Our Great Qing: The Mongols, Buddhism, and the State in Late by Johan Elverskog

By Johan Elverskog

Even though it is mostly believed that the Manchus managed the Mongols via their patronage of Tibetan Buddhism, scant awareness has been paid to the Mongol view of the Qing imperial undertaking. unlike different debts of Manchu rule, Our nice Qing focuses not just on what pictures the metropole needed to undertaking into Mongolia, but in addition on what photos the Mongols said themselves. instead of accepting the Manchu’s use of Buddhism, Johan Elverskog starts off by means of wondering the static, unhistorical, and hegemonic view of political existence implicit within the Buddhist clarification. by means of stressing as a substitute the fluidity of id and Buddhist perform as tactics always constructing when it comes to country formations, this paintings explores how Qing rules have been understood through Mongols and the way they got here to work out themselves as Qing subjects.
In his research of Mongol society at the eve of the Manchu conquest, Elverskog unearths the certain political conception of decentralization that fostered the civil struggle one of the Mongols. He explains the way it used to be that the Manchu nice company was once to not win over "Mongolia" yet used to be as a substitute to create a unified Mongol group of which the disparate preexisting groups may purely be part parts.To foster this modification, Manchu rulers sought spiritual sanction "from above" throughout the cult of Chinggis Khan and with this mandate set approximately to restructure the cult itself and the Mongol aristocrats as individuals of a unified empire. for that reason, the Mongol the Aristocracy got here to work out themselves as representing a unmarried neighborhood that have been rescued through the gracious Manchu rulers throughout the civil wars of the early 17th century. A key aspect fostering this variation was once the Qing court’s advertising of Gelukpa orthodoxy, which not just remodeled Mongol historic narratives and rituals but additionally displaced the sooner vernacular Mongolian Buddhism. ultimately, Elverskog demonstrates how this eighteenth-century belief of a Mongol neighborhood, governed by way of an aristocracy and nourished by means of a Buddhist emperor, gave approach to a pan-Qing harmony of all Buddhist peoples opposed to Muslims and Christians and to neighborhood identities that united for the 1st time aristocrats with commoners in a brand new Mongol Buddhist identification at the eve of the 20th century.
By offering an highbrow background of Mongol self-representations in past due imperial China, Our nice Qing bargains an insightful research of the primary adjustments that Mongolian suggestions of neighborhood, rule, and faith underwent from 1500 to 1900 whereas providing new insights into Qing and Buddhist historical past. it is going to be crucial studying for more than a few diversified audiences, from these operating particularly in Sino-Inner Asian historical past to these extra largely within the historical past of empires, their peripheries, and the position of faith in communal and country formations.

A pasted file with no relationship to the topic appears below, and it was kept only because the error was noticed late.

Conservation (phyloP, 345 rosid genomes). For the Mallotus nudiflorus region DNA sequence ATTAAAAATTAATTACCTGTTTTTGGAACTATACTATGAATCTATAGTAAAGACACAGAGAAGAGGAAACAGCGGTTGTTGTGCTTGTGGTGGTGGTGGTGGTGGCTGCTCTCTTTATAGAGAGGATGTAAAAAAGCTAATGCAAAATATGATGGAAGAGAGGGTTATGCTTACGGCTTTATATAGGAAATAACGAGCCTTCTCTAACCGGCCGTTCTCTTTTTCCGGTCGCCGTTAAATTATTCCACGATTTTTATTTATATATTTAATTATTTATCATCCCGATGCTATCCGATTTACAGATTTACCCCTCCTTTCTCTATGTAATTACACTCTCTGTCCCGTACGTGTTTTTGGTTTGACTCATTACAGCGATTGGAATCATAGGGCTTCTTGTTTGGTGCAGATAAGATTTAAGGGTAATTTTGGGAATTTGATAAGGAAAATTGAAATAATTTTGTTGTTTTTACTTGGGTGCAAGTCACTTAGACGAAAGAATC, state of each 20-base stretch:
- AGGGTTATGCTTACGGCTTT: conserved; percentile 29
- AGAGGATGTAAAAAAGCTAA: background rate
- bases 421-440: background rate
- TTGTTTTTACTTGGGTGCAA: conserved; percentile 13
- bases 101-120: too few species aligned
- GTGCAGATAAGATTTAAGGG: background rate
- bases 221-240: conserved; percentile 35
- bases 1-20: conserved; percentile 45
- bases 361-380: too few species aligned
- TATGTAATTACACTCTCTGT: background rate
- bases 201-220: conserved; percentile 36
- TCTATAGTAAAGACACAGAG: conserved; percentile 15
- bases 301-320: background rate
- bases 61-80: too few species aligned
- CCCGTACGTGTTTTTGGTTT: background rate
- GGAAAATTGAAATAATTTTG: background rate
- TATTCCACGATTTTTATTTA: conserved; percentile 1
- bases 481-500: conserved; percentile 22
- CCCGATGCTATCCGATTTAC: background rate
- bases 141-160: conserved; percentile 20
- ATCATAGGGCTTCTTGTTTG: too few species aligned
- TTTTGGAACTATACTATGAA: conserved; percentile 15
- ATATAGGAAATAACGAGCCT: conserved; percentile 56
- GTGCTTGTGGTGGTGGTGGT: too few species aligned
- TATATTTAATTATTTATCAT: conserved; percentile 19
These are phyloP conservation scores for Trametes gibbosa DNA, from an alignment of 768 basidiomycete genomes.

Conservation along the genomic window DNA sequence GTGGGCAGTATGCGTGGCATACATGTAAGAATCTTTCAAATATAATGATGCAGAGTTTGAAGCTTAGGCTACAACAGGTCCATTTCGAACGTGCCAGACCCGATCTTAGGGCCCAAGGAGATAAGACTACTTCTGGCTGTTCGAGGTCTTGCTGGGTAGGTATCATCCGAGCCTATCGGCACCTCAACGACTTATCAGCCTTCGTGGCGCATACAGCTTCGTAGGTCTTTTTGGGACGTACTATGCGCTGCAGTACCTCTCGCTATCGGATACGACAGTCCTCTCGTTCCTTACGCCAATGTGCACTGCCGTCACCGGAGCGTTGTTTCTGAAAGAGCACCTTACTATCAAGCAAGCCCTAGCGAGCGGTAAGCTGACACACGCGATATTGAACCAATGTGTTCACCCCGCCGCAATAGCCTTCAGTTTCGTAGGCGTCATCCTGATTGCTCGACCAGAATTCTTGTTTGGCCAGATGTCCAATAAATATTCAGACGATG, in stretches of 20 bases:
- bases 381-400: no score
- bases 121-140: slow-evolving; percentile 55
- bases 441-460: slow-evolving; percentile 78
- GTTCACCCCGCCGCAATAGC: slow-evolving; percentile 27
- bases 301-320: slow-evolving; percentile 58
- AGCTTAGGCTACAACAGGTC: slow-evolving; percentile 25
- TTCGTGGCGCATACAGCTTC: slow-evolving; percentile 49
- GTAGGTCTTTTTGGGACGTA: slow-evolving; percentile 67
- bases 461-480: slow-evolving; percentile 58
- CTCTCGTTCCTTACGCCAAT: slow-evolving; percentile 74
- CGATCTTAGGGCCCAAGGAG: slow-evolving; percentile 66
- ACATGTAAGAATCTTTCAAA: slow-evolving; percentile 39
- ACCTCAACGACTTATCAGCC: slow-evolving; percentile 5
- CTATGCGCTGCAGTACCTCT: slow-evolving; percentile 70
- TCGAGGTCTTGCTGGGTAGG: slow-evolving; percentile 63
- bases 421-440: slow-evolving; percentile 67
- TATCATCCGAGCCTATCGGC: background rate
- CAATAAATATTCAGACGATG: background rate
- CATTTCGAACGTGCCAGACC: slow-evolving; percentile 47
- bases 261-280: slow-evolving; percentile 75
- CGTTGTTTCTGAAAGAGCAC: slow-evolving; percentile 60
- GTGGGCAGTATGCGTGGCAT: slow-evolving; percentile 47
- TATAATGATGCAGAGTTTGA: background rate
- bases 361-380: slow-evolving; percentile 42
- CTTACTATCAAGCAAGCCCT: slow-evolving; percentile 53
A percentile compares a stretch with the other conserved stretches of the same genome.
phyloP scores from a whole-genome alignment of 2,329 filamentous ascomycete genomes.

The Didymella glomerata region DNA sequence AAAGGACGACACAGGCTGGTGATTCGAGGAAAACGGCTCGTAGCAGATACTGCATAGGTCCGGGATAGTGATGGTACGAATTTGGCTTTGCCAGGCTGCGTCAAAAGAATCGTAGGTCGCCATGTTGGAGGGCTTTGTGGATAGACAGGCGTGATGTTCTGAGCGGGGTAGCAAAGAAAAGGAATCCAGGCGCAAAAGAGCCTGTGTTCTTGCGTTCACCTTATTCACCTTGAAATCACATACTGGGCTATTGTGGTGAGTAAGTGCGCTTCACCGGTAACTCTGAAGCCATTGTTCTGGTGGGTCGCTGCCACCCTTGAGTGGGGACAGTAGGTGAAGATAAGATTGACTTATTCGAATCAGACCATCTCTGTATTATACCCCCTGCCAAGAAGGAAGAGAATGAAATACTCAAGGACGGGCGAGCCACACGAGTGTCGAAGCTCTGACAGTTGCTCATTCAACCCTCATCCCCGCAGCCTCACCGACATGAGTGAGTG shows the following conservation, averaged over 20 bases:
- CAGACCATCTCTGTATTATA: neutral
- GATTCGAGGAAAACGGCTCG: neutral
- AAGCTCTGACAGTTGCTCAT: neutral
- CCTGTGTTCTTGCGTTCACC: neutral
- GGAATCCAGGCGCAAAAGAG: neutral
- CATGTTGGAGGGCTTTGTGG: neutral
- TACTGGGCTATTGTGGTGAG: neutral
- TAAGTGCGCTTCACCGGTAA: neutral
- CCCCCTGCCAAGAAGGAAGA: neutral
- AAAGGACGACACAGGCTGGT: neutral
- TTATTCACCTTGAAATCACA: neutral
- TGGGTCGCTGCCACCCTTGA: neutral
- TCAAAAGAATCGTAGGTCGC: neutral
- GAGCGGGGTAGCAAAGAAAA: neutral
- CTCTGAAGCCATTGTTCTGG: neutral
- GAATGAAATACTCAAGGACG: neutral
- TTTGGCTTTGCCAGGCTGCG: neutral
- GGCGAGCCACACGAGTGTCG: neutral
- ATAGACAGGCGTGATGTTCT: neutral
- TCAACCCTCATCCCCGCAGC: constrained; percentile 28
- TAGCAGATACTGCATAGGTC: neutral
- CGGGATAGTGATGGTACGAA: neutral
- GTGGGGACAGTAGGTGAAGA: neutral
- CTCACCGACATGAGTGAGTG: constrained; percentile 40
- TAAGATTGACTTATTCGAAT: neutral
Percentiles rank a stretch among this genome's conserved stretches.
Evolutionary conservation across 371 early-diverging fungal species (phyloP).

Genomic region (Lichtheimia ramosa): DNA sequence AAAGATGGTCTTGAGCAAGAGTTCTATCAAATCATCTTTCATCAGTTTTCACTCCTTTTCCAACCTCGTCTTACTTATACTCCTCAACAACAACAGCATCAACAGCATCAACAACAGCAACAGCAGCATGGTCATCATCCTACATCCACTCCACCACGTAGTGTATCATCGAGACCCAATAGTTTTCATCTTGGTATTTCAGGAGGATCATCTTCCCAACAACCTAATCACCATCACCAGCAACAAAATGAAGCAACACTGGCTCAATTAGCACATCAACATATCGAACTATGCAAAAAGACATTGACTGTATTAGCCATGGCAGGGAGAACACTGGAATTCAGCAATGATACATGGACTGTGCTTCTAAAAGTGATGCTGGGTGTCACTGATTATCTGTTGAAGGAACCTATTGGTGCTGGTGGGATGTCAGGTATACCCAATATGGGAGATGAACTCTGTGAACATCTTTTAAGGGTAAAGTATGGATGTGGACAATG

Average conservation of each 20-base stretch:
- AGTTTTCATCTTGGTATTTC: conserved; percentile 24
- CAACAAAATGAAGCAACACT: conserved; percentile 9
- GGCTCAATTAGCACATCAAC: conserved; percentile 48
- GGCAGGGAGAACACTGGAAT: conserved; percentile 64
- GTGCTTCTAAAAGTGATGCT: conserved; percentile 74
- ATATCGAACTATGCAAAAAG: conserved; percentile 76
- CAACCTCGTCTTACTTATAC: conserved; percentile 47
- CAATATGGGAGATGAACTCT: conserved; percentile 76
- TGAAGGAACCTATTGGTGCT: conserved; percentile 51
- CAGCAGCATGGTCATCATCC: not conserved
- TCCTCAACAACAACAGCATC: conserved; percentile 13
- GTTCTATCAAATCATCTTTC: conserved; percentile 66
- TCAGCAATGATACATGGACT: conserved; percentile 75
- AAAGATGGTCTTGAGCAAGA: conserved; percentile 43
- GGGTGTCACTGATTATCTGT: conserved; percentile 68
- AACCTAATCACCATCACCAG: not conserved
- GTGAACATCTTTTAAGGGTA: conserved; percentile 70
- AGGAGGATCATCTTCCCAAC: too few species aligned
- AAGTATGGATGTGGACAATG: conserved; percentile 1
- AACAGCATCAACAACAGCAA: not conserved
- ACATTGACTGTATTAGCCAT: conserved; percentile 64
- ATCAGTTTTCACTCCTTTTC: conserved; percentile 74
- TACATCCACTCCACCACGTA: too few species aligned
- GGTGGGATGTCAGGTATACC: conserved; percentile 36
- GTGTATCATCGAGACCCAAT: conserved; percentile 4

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Although all of these responses differed, all were fundamentally responding to the unfolding crisis of the early seventeenth century, and in large measure they all found their answer in a new, presumably better, state. The hope was that the new state would be able to rectify these problems and put the world back in order. However, before the Manchus none of these responses and the various states and communities they generated had really addressed the principle that played a role in creating these problems.

The same theoretical framework shaped early Manchu–Mongol relations. State and Community in Early Manchu–Mongol Relations When Ooba Khung Taiji forged an alliance with Nurhaci in 1626, it should be seen in the same context as the Ordos acceptance of the Dayan Khanid state, or 24 / On the Eve of Conquest the Hami ruler’s acceptance of the Altan Khanid state. The idea that within a state the various communities retained their inherent integrity, however, had to be changed if the Qing were successfully to incorporate the disparate Mongol groups.

47 During the period of the Qing formation (1620–1700) and even beyond, the two sides were slowly working out these social institutions. In this process, both Manchus and Mongols framed their interactions within sixteenth- and seventeenth-century Mongol conceptualizations of the ulus and törö. The relationship was de¤ned as two ulus, gurun in Manchu, joining together in an alliance (ey-e) or state (törö). ”50 In using this terminology the Manchu rulers were appropriating Mongol sociopolitical concepts and using them to de¤ne the nature of their relationship with these Mongol leaders.

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